Trial runs on the elevated section between National College and Yelachenahalli began on 23 November 2016. Trials were conducted between National College and Jayanagar initially at a speed of 10 km/h, and then along the entire elevated section between National College and Yelachenahalli at a speed of 25 km/h. Trials runs between Sampige Road station and Yelachenahalli were originally scheduled for 15 February 2017, but was postponed to 25 February. This was further delayed to March 2017. Trial runs began in the tunnel on 30 March 2017. On 1 April, a metro train departed the Krishna Rajendra Market Metro station at 4PM bound for National College;, while at 4:08 PM, a train departed from K.R. Market to Sampige Road station.
Services at the Sampige Road, Srirampura and Kuvempu Road stations were suspended between 13 and 22 March, so authorities could conduct static and other tests, and to link the Sampige Road station with Majestic. During the 10 day period, services operated only between Nagasandra and Rajajinagar stations. The BMTC introduced special feeder services to transport passengers from Rajajinagar station to Hosahalli station. Services between Sampige Road and Rajajinagar were suspended again for four days beginning 13 April to conduct trial runs on the underground section between Sampige Road and National College stations. Trial runs were completed on 16 May 2017.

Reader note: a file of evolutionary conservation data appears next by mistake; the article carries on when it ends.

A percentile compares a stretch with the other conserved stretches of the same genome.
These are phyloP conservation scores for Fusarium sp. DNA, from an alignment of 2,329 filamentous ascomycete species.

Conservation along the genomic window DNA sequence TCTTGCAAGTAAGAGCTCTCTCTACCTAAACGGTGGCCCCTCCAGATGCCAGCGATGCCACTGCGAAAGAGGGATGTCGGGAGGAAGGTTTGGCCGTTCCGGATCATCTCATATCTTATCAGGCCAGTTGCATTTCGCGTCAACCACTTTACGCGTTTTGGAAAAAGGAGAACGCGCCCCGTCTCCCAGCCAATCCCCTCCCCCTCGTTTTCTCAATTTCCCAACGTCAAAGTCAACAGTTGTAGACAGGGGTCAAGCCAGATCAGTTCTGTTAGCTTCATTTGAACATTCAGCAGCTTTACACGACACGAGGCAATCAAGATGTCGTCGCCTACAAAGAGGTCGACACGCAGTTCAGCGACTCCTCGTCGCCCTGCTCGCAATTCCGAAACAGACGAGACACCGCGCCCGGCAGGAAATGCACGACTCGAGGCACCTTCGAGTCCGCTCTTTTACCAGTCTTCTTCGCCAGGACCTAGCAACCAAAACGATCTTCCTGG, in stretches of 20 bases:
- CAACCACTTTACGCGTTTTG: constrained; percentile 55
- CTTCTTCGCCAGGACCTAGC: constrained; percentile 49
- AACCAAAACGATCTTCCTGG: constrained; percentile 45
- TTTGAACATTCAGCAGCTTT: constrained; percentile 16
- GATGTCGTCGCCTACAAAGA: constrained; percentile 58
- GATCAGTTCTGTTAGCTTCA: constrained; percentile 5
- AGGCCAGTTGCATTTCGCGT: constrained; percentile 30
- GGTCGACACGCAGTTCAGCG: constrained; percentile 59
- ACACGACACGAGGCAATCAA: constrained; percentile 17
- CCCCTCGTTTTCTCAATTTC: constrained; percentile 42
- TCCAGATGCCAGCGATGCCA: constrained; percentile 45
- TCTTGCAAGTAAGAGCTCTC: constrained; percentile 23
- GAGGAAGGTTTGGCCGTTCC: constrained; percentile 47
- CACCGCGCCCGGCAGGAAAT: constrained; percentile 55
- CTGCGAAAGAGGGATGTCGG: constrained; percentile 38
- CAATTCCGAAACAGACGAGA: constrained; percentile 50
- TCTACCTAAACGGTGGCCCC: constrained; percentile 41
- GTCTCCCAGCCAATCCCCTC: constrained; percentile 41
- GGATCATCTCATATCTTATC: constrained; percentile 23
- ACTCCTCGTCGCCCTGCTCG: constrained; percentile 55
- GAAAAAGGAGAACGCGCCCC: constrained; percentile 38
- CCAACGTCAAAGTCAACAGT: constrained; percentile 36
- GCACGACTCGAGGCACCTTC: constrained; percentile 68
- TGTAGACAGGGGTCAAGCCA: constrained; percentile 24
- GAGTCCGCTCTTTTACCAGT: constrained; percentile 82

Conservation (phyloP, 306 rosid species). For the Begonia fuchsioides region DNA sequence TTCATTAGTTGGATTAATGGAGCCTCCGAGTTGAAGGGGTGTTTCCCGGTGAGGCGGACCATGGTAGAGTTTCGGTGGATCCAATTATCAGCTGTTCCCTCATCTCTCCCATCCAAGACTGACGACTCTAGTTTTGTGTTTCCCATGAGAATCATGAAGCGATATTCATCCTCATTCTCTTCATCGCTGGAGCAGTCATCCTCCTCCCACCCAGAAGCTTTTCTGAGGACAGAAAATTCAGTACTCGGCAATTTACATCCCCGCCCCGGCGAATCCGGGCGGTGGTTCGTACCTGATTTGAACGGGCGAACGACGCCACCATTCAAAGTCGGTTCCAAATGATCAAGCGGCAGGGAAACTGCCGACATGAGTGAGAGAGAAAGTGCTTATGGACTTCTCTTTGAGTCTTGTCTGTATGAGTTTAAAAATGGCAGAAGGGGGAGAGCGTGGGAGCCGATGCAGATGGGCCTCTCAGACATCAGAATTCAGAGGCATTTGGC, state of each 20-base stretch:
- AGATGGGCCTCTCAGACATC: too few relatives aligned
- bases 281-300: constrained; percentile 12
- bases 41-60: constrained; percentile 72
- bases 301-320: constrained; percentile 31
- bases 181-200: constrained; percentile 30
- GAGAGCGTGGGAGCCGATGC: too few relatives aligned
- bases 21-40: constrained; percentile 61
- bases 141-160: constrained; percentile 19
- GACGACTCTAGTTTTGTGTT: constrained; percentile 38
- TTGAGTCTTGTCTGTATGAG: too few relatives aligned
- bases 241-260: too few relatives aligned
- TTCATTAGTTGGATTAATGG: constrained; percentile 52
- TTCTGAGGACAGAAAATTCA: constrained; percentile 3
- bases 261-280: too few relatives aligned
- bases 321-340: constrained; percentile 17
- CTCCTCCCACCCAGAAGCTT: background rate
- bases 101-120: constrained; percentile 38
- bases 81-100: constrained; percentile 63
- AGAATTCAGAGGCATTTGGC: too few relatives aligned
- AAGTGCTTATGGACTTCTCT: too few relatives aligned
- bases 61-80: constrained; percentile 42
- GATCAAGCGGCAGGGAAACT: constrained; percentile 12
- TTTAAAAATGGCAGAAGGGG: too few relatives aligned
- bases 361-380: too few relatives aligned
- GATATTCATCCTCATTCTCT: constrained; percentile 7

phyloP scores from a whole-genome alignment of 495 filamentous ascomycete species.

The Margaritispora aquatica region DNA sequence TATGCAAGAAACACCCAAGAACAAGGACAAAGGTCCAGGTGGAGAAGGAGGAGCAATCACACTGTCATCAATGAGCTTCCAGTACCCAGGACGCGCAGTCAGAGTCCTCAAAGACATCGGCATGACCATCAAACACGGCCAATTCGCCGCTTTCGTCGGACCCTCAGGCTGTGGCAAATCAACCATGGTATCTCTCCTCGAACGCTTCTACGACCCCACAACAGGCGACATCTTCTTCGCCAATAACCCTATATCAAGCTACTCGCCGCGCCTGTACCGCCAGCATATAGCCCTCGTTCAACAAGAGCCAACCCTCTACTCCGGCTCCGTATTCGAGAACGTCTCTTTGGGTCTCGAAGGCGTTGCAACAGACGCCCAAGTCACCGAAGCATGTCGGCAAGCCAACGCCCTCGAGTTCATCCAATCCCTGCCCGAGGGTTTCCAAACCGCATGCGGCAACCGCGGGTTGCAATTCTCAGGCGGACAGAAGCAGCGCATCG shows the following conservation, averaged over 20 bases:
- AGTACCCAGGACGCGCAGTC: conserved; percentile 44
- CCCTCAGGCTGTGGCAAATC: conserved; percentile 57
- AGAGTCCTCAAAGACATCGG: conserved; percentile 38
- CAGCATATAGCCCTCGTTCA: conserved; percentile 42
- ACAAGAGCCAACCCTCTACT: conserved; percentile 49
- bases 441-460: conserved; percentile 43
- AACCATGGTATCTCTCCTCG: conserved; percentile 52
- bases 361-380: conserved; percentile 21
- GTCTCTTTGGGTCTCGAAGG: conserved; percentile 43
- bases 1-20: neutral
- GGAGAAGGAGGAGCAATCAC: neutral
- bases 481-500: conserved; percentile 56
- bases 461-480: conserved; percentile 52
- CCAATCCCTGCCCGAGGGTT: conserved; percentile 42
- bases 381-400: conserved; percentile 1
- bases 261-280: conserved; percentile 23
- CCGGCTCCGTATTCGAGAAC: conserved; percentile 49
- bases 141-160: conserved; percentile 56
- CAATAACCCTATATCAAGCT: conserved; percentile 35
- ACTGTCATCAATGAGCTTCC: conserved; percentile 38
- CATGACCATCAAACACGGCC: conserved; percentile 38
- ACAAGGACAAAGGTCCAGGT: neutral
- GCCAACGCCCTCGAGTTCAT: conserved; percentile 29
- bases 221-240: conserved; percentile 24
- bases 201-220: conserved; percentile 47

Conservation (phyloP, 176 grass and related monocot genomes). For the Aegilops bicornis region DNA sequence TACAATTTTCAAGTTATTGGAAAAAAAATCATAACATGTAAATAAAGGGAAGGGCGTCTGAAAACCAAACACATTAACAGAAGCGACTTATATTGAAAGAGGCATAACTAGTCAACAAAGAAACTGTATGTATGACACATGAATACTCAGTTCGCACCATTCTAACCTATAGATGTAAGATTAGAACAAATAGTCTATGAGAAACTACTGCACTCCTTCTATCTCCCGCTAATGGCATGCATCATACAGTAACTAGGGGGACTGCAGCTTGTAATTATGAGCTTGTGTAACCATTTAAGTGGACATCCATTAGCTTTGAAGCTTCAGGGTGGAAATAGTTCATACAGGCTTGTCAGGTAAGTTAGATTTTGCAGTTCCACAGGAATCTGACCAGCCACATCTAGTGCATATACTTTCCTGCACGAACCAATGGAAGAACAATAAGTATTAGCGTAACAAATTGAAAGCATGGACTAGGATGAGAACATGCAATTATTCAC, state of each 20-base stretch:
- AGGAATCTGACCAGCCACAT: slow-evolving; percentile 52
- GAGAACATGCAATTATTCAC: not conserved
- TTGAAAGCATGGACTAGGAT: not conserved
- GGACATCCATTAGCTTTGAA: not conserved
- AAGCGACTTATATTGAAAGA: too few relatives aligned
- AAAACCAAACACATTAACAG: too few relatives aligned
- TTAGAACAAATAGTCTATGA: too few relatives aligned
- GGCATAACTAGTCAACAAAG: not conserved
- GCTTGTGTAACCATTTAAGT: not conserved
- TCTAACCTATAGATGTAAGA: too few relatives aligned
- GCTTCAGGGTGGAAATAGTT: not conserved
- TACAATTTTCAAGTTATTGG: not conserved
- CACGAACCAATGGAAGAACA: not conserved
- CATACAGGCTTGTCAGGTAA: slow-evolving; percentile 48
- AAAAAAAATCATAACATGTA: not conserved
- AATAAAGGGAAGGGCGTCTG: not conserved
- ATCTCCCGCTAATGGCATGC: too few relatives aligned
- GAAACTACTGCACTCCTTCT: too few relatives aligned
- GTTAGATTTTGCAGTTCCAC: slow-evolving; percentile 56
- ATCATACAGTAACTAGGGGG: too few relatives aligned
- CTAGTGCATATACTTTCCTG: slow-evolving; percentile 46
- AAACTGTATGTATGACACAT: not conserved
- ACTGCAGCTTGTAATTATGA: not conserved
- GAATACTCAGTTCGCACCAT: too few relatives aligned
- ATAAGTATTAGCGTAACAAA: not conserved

The contract for the construction of the 6.5 km extension of Reach 4 from Yelachenahalli to Anjanapura was awarded to Nagarjuna Construction Co. The extension is estimated to cost ₹508.86 crore (US$71 million). Civil work on the extension began in October 2016, and is expected to complete by 2019.
In October 2016, BMRCL invited bids for the construction of viaduct and stations on the 3.031 km extension of the Green Line from Nagasandra to BIEC. The contract for the extension, known as Reach 3C, was awarded to Simplex Infrastructure Limited in late February 2017. The contract specified a cost of ₹247.41 crore (US$35 million) and a deadline for completion of 27 months. The start of construction on the extension was delayed by 4 months due to land acquisition issues concerning land near Jindal Aluminium Limited in Kirloskar Layout. The BMRCL stated that the issues were resolved and construction began in June 2017.
There will be 32 stations on the Green Line; of these, 13 are currently operational. Each station has around 60 surveillance cameras. 36 passenger lifts and 52 escalators are built on the 13 stations of Reaches 3 and 3A.
|1||Bangalore International Exhibition Centre (BIEC)||ಬಿ.ಐ.ಈ.ಸಿ.||None|
|4||Nagasandra||ನಾಗಸಂದ್ರ||1 May 2015||None||Elevated|
|5||Dasarahalli||ದಾಸರಹಳ್ಳಿ||1 May 2015||None||Elevated|
|6||Jalahalli||ಜಾಲಹಳ್ಳಿ||1 May 2015||None||Elevated|
|7||Peenya Industry||ಪೀಣ್ಯ ಕಾರ್ಖಾನೆ||1 March 2014||None||Elevated|
|8||Peenya||ಪೀಣ್ಯ||1 March 2014||None||Elevated|
|9||Goraguntepalya||ಗೊರಗುಂಟೆಪಾಳ್ಯ||1 March 2014||None||Elevated|
|10||Yeshwanthpur||ಯೆಶವಂತಪುರ||1 March 2014||Yesvantpur railway station||Elevated|